The death of the King of Makkedah (Or 13704, f. 85r)
The death of the King of Makkedah, from the Fatḥ nāmah by the poet ʻImrānī (Or 13704, f. 85r)

The Library’s Judeo-Persian collection comprises close to 60 manuscripts and a small collection of printed books composed in a dialect or dialects of the Persian language written in Hebrew script.

About the collection

We hold close to 60 Judeo-Persian manuscripts spanning over a thousand years, and covering a wide range of subjects, such as, for example, Bible and biblical translations, Mishnah, liturgy, grammar, lexicography, calendrics, medicine and poetry. A small number of manuscripts are illustrated or decorated. Additionally the Hebrew manuscript collection also includes items copied in Hebrew that were created in Iran.

The earliest collection item, dating from the 8th century CE, is one of the earliest documents in New Persian in existence, a Judeo-Persian trader's letter (BL Or. 8212/166), acquired by British explorer Sir Aurel Stein in 1901 at Dandan-Uiliq, an important Buddhist trading centre on the Silk Road in present-day Xinjiang, China.

Other significant items are:

  • Or 5446, dated 1319 CE, which is regarded as the earliest dated Judeo-Persian text of the Torah (Pentateuch)
  • Or 2459 and Or 2460, fragments of biblical commentaries datable to the 11th to 12th centuries
  • Or 8659, a 12th-13th century fragment, possibly of a Karaite Sefer ha-Mitsvot (Book of Commandments), containing a polemical tract on the prophethood of Moses and the Jewish religion
  • Or 5557Z, Genizah fragments of devotional poems and prayers, 14th-15th century
  • Or 13704, Fatḥ nāmah (The Book of Conquest), an epic poem by ʻImrānī, copied between 1675 and 1724 CE, with colourful miniatures

The Library's Judeo-Persian printed holdings are equally modest, but their rarity more than makes up for their small numbers. Highlights include Torat Adonai, (God's Law), a polyglot Pentateuch containing Jacob Tavusi's Judeo-Persian translation printed at Constantinople in 1546; and also Bishop Brian Walton's Polyglot, issued in London 1655-1657, which includes the same text transcribed into Arabic script by Thomas Hyde.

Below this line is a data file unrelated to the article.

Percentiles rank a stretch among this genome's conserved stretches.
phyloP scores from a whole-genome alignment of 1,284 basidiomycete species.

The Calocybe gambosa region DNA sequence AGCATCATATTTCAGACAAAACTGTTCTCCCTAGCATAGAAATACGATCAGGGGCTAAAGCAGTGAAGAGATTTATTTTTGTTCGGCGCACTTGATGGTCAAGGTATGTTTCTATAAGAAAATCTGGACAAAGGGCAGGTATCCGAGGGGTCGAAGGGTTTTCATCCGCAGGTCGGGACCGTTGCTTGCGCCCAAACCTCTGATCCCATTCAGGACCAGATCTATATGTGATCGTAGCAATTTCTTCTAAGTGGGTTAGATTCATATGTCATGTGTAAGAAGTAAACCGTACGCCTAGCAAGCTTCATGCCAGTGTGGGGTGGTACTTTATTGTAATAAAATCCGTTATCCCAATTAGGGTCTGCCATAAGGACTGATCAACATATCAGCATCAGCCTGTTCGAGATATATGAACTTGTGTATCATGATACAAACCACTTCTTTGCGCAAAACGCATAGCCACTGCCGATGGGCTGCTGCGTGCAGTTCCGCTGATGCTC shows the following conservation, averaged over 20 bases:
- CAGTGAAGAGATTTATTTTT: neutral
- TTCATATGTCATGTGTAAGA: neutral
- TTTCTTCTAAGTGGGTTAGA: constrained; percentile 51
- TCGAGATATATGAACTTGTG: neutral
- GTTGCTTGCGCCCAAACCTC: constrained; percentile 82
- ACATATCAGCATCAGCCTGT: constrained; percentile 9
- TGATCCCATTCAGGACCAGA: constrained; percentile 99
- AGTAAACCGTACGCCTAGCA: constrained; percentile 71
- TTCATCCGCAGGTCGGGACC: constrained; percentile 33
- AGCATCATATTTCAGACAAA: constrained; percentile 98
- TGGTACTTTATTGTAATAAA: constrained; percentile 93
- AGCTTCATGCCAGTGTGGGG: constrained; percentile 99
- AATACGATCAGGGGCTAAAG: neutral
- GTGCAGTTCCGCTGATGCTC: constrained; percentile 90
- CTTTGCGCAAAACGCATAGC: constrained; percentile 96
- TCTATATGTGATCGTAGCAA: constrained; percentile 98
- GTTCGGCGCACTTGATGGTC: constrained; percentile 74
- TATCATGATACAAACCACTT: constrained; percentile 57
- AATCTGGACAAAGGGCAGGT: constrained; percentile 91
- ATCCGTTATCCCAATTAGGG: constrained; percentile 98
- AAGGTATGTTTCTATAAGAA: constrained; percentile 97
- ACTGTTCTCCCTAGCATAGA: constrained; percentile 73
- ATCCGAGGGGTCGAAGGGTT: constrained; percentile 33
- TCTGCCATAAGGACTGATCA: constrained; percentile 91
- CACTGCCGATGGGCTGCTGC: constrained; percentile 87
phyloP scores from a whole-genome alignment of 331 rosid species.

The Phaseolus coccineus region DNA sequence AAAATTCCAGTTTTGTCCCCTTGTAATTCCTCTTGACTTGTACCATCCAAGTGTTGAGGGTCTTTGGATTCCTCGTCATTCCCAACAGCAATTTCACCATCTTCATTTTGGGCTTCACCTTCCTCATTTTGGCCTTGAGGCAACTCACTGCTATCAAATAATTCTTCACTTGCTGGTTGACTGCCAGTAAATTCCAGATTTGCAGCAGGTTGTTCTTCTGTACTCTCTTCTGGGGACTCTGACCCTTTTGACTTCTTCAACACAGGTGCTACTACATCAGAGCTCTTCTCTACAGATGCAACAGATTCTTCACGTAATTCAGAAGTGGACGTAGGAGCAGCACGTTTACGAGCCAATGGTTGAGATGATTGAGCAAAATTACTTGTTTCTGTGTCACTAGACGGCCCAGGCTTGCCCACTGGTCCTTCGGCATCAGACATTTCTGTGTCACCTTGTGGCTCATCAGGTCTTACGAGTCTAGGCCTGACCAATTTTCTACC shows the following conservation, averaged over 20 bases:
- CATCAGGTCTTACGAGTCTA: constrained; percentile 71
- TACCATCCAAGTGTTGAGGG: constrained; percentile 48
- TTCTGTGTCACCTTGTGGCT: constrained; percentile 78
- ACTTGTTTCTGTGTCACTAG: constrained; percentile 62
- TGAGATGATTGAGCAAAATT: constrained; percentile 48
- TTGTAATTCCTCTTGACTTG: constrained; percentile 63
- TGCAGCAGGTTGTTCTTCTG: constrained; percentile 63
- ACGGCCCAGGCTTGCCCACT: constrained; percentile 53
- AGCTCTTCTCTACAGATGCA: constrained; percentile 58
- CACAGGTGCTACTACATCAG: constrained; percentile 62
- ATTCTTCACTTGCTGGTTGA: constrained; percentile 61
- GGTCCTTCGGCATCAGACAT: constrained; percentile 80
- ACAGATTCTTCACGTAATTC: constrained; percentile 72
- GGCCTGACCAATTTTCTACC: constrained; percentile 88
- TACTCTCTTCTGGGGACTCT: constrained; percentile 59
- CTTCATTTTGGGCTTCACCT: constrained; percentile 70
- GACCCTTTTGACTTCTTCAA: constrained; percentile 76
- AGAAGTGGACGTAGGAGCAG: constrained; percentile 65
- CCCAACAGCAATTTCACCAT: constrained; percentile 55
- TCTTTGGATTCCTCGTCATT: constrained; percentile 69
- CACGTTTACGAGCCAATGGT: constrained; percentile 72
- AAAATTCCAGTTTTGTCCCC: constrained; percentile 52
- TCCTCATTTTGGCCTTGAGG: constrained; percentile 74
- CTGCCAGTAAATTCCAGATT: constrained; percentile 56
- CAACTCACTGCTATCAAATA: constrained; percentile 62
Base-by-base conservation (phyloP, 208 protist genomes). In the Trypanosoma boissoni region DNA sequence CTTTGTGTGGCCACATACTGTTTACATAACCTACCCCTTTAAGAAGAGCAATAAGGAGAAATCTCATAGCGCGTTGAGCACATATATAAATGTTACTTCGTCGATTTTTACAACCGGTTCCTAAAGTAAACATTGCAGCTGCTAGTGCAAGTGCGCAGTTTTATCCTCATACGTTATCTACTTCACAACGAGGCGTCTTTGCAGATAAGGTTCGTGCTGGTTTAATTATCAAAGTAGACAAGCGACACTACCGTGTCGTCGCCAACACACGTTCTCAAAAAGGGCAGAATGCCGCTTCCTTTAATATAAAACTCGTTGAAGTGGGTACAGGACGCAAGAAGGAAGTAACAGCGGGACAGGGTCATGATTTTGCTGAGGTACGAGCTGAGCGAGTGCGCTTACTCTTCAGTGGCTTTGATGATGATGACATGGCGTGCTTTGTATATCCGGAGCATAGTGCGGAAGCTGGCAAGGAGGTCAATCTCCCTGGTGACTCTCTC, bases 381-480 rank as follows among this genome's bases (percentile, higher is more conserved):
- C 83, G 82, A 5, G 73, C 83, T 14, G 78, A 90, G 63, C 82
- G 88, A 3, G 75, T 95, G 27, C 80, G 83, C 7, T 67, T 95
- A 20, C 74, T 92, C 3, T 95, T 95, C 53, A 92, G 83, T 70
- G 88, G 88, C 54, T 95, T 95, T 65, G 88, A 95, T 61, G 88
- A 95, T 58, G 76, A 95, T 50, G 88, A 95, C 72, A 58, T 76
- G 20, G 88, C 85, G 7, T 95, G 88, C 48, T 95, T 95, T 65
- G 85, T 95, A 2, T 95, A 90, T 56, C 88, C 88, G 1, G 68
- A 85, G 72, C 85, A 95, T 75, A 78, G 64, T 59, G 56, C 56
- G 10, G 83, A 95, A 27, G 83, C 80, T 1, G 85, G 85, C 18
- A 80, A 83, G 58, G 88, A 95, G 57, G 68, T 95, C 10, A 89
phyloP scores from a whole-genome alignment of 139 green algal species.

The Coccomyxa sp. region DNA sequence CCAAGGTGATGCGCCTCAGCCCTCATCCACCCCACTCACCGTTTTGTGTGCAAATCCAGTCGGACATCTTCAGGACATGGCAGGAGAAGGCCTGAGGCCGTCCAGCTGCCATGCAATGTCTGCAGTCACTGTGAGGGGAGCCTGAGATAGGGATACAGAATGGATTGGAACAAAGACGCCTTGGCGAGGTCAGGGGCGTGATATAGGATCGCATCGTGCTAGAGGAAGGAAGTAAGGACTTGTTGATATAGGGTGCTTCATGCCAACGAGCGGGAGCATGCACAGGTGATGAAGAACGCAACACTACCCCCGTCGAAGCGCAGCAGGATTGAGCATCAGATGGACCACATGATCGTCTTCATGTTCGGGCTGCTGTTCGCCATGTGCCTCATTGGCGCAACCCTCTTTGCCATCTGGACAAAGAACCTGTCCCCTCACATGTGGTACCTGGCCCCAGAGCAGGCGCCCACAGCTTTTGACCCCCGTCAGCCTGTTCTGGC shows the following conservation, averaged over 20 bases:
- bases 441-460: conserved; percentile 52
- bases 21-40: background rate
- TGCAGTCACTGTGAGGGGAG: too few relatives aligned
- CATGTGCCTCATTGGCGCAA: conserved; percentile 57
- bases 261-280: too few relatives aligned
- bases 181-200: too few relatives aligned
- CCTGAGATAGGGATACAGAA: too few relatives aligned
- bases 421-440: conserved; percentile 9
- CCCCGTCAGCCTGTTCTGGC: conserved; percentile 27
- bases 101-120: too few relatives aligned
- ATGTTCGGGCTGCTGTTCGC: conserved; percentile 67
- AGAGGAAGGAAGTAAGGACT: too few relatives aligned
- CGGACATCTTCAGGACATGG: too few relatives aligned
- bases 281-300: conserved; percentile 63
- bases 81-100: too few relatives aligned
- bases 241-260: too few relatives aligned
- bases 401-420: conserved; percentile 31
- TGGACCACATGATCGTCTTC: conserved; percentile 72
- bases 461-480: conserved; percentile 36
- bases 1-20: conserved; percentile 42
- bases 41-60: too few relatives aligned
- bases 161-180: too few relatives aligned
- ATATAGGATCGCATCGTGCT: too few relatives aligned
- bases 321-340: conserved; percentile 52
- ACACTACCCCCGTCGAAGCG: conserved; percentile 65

What is available online?

Details of our Judeo-Persian manuscripts are available in our online catalogue Explore Archives and Manuscripts, and about 30 printed books can be found in our main catalogue, with the remainder being transferred from our card catalogue.

As part of our on-going Hebrew Manuscripts Digitisation Project, we have digitised cover to cover 34 Judeo-Persian manuscripts. The digital surrogates can be viewed on Digitised Manuscripts. We will be digitising more Judeo-Persian manuscripts in the months ahead. For a complete list of our Judeo-Persian manuscripts with brief metadata, and hyperlinks to those that are already online see our list of Digitised Judeo-Persian manuscripts.

Collection items are sometimes described in our Asian and African Studies blog to which you can subscribe if you want to receive regular updates. We also tweet information on news, discoveries, bibliographical resources and collection items on Twitter

Some blog posts on Judeo-Persian are:

What is available in our Reading Rooms?

The Asian & African Studies reading room is where you can consult reference works and printed materials, manuscripts and archives. Some especially valuable or fragile material is restricted and available only in exceptional circumstances. Self-service photography is allowed for certain categories of material, provided that its condition allows this.

What is available in other organisations?

Other important collections include:

UK and Ireland


Further information

Records of our Judeo-Persian manuscripts are also found in a number of printed catalogues. These include: